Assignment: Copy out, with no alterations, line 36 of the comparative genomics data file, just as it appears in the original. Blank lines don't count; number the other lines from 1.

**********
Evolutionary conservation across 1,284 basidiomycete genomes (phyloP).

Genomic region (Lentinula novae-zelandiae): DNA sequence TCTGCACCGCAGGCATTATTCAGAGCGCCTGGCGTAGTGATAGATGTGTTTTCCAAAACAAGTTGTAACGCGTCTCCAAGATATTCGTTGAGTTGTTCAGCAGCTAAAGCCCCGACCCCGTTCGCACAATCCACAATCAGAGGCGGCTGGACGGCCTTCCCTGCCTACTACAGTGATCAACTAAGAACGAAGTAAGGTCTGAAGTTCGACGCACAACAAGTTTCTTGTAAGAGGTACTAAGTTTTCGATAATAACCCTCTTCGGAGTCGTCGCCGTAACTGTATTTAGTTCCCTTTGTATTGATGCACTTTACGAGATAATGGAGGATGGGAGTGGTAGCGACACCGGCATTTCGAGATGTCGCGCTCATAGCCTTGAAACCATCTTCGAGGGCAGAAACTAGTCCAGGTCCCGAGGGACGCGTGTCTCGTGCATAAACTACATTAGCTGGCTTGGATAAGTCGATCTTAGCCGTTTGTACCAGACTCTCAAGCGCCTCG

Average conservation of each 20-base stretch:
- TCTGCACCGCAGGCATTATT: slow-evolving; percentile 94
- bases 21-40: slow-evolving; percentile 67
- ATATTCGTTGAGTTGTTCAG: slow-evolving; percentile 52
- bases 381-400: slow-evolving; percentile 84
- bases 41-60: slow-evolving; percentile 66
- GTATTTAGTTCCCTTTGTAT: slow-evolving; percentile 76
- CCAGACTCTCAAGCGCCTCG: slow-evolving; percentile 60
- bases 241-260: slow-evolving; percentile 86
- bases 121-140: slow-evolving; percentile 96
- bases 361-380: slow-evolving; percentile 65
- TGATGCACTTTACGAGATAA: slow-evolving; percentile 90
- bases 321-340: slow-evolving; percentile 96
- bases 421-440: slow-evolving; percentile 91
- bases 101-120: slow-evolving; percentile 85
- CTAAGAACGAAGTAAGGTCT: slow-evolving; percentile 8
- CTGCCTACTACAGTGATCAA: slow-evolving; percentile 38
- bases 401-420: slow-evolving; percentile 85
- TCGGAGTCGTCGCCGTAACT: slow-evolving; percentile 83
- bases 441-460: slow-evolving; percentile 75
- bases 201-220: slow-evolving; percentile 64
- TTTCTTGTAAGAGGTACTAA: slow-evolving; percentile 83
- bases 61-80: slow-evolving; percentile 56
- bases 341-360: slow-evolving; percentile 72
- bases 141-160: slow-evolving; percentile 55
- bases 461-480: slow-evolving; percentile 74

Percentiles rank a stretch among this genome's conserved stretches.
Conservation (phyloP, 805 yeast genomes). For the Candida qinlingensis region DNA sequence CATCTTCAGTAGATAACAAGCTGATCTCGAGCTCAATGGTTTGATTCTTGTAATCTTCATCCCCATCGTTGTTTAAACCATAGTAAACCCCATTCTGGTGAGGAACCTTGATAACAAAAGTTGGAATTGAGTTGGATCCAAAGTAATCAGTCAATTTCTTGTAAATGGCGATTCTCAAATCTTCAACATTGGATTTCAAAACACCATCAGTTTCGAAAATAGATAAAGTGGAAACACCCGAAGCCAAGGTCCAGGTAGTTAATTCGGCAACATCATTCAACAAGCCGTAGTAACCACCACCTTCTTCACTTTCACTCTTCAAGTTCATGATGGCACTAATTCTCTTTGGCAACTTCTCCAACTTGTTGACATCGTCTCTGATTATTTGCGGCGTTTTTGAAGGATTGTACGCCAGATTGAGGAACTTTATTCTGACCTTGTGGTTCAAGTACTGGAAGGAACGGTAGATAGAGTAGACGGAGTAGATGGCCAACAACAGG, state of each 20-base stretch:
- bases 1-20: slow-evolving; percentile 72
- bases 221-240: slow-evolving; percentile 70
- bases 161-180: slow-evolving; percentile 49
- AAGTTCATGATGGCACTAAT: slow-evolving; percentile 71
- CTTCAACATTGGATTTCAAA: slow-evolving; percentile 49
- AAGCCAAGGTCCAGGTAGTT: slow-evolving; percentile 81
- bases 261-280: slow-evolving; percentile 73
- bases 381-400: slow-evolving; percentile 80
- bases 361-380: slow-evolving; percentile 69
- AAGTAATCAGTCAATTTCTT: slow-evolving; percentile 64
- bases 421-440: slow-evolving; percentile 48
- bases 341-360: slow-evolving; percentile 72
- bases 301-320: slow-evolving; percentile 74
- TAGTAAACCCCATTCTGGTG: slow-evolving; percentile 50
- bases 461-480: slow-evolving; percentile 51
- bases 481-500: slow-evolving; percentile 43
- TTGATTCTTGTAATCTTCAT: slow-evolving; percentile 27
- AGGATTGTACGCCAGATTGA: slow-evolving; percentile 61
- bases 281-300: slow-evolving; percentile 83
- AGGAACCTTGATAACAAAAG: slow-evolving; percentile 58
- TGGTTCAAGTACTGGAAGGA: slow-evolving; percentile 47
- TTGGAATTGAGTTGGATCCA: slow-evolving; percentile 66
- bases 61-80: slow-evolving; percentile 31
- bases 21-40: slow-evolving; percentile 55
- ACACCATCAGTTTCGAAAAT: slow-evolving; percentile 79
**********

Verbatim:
- AAGCCAAGGTCCAGGTAGTT: slow-evolving; percentile 81